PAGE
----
Developing Objective Measures of Levodopa Induced Dyskinesia: (Study 1)
|Dyskinesias Movement Disorders Parkinson Disease||Drug: Levodopa (delivered intravenously)|
|Study Design:||Observational Model: Case Control
Time Perspective: Prospective
|Official Title:||Quantification of Levodopa Induced Dyskinesia in Parkinson Disease: Developing Objective Measures of Levodopa Induced Dyskinesia (Study One)|
- Gaitmat Stance Measurements (AUC) [ Time Frame: Every 1/2 hour during an 8 hour period. ]Gaitmat stance measurements were measured every half hour throughout an 8 hour period. Area under the curve was computed using the trapezoidal method for root mean squared velocity in the anterior-posterior direction. Each subject's unique baseline was used by computing the mean of the test-retest period measured at 08:00 am.
|Study Start Date:||April 2006|
|Study Completion Date:||October 2013|
|Primary Completion Date:||August 2008 (Final data collection date for primary outcome measure)|
Drug: Levodopa (delivered intravenously)
IV Levodopa is given from 09:00 to 11:00 am during the testing phase of the study. The IV Levodopa allows the researchers to watch one full "on" and "off" levodopa cycle while in the inpatient unit.
Levodopa induced dyskinesia (LID) is a major problem associated with chronic use of levodopa (LD) for symptomatic treatment of Parkinson's disease (PD). LD remains our most potent therapy and nearly all PD patients will use it. A substantial portion of them will experience LID, with the impact ranging from non-interfering to severely disabling. The objective of this study is to develop reliable and sensitive objective measures of LID that will quantify muscular control and postural stability in subjects with dyskinesia.
While the "gold standard" of measuring LID is the subjective RS, we will determine if objective biochemical devices will equal the reliability and validity of CRS. We hypothesize that force plate technology quantifies postural sway movements best, and pinch-grip will best quantify muscle overflow force during voluntary movements.
We will compare two biomechanical devices and a traditional clinical rating scale (CRS). Once biomechanical instrument measures LID in the setting of voluntary muscle activity, the other acquires LID data related to postural sway.. A cross-section of LD-treated patients with and without clinically apparent dyskinesia will be used to assess the measures.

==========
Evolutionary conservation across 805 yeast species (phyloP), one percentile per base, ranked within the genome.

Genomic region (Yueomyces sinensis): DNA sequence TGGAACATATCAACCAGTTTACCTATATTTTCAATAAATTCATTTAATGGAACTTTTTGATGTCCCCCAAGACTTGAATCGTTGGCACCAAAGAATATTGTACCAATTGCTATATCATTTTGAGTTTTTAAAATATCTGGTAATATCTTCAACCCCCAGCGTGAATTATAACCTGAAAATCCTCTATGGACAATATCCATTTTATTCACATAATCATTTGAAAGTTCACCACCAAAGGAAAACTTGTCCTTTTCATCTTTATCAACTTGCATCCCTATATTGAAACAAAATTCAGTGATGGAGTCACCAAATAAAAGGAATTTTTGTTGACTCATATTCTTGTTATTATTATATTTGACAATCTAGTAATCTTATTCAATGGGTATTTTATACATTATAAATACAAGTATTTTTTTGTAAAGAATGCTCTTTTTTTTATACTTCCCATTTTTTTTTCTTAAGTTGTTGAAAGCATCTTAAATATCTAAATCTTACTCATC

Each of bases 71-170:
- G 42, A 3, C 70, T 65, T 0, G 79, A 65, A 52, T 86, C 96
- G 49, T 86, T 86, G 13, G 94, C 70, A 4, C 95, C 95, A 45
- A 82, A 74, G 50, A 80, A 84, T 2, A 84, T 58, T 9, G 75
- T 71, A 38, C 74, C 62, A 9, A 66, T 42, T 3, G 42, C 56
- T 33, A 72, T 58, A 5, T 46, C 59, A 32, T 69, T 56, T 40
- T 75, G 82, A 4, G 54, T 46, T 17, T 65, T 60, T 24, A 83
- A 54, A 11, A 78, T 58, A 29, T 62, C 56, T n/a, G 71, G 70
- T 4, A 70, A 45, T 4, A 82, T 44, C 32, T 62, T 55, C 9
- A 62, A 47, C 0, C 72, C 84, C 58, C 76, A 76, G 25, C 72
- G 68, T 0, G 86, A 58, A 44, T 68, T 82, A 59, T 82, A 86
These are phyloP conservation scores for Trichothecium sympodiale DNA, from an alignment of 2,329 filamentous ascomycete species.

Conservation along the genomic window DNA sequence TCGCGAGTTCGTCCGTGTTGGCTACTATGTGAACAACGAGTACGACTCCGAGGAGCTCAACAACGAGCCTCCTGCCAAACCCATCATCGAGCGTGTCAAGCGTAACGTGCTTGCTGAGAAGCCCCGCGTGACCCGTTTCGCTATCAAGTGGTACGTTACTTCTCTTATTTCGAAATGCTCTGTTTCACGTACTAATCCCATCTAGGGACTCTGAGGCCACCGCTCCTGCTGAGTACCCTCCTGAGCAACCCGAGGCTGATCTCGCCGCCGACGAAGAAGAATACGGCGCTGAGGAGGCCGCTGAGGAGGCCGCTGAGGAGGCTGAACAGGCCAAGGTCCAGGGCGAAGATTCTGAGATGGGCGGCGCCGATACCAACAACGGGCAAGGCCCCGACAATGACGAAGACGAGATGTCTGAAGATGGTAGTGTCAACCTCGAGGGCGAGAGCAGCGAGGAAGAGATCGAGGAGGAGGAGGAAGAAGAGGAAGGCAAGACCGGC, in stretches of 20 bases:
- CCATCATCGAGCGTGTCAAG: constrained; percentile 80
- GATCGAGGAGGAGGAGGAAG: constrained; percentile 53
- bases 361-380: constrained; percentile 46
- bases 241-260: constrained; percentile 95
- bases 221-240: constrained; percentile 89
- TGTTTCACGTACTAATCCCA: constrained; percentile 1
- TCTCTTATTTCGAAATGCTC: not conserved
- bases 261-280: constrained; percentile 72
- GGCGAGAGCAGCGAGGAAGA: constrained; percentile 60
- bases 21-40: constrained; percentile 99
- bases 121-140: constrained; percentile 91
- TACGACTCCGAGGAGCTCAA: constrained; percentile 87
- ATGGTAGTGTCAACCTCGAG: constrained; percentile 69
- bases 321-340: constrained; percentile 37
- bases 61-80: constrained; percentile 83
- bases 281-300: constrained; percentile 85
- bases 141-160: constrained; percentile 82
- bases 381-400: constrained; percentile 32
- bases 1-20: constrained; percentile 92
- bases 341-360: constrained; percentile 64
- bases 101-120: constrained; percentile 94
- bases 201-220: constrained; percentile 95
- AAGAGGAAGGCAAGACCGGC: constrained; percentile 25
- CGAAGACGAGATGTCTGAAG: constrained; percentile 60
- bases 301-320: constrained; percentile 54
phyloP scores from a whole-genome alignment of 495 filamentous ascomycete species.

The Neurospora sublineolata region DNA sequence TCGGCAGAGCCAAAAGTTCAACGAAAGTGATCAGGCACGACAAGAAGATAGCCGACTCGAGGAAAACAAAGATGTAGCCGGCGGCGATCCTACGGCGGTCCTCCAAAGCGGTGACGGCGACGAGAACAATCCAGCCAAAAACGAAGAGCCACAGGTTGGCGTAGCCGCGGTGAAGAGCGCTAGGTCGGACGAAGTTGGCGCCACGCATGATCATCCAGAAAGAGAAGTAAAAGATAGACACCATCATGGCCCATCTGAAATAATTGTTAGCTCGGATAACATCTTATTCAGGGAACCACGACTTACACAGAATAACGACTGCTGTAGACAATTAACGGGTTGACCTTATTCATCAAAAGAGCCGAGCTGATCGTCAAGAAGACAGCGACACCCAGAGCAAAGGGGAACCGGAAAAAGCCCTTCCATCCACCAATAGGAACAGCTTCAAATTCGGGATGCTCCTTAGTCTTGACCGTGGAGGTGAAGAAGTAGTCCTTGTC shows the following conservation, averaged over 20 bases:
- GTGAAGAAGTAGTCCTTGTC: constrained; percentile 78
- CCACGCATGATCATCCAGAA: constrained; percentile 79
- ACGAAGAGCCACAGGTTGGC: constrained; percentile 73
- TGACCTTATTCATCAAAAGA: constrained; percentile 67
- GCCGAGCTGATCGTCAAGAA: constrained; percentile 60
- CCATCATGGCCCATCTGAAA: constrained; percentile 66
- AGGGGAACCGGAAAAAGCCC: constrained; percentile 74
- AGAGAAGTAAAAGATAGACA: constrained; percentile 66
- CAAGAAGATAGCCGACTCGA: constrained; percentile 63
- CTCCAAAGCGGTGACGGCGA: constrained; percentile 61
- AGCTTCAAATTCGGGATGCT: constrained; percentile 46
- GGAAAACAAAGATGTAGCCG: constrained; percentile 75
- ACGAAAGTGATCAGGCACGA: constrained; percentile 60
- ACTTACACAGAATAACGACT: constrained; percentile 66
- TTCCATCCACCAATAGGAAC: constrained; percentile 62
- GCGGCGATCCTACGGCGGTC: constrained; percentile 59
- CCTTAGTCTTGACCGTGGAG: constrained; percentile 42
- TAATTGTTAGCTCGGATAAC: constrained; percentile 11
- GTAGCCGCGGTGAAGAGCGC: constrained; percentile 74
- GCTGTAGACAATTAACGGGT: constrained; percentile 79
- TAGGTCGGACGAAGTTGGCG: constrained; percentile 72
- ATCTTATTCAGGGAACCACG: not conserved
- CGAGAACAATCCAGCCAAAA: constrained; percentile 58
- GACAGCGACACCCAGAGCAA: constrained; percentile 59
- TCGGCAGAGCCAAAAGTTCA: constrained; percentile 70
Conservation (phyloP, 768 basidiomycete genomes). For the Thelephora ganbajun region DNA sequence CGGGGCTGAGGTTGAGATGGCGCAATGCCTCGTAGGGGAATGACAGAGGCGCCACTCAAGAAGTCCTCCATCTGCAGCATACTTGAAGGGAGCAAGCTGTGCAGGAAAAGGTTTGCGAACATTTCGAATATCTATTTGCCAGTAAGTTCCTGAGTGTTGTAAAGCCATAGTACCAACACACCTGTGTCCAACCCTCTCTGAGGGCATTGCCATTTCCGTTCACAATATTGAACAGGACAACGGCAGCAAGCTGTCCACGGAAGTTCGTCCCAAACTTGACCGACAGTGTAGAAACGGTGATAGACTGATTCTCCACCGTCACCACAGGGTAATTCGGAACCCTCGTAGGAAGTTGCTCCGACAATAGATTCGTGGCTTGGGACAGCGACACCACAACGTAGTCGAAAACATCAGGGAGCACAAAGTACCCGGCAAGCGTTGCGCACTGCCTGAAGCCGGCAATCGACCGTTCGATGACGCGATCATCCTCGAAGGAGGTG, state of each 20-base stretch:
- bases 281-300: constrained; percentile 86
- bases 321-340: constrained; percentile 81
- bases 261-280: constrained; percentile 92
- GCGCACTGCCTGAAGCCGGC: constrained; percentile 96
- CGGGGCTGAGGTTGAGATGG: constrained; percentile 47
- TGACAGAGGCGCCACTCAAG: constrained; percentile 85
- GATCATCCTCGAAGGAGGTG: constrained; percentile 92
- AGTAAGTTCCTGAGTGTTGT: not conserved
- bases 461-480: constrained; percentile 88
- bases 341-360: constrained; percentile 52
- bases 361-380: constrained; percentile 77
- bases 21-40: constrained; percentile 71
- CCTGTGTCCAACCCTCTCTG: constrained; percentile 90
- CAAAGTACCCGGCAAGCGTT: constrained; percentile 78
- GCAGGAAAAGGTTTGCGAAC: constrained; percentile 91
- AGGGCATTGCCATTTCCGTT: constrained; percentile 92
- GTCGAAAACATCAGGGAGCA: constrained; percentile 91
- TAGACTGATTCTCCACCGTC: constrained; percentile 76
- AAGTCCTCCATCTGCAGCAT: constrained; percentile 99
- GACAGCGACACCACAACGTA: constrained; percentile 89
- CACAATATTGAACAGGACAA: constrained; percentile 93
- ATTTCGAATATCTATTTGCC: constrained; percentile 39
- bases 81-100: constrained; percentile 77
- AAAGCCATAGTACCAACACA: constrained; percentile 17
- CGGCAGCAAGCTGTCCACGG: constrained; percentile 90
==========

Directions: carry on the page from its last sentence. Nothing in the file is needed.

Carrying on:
32 subjects will be invited to participate, 24 with PD and 8 age-matched controls (likely unaffected spouses) without neurologic disease. Of the PD patients 7 will have no clinically apparent dyskinesia, 7 will have mild dyskinesia and 7 with moderate to severe dyskinesia will be recruited (3 additional subjects are included to account for missing data or drop-outs).
They will comfortably stand with their feet placed in a preset marked stance on the force plate either with or without a mental task and pick up a pinch-grip device multiple times. Testing will be done in the effective motor "on" and "off" states to establish validity and reliability of instrument data, as these states often reflect the usual clinical experience of patients. The second method for rating dyskinesia will be the Clinical Rating Scale. Subjects will be rated while standing on the force plate during both mental task and non-mental task conditions.
All subjects will undergo this testing. Healthy subjects will undergo this testing three times during one visit. Subjects with PD will be admitted overnight, and have seven testing periods which will vary in the number of times the procedures will be done. Inpatient subjects will also receive 1mg/kg/hr or 1.5mg/kg/hr of intravenous levodopa depending on their everyday usage of levodopa or levodopa equivalent medications for 2 hours (9AM - 11AM) with carbidopa 25 mg po at 8AM, 10AM and noon to prevent nausea.
Please refer to this study by its ClinicalTrials.gov identifier: NCT00467597
|United States, Oregon|
|VA Medical Center, Portland|
|Portland, Oregon, United States, 97201|
|Principal Investigator:||Kathryn Anne Chung, MD||VA Medical Center, Portland|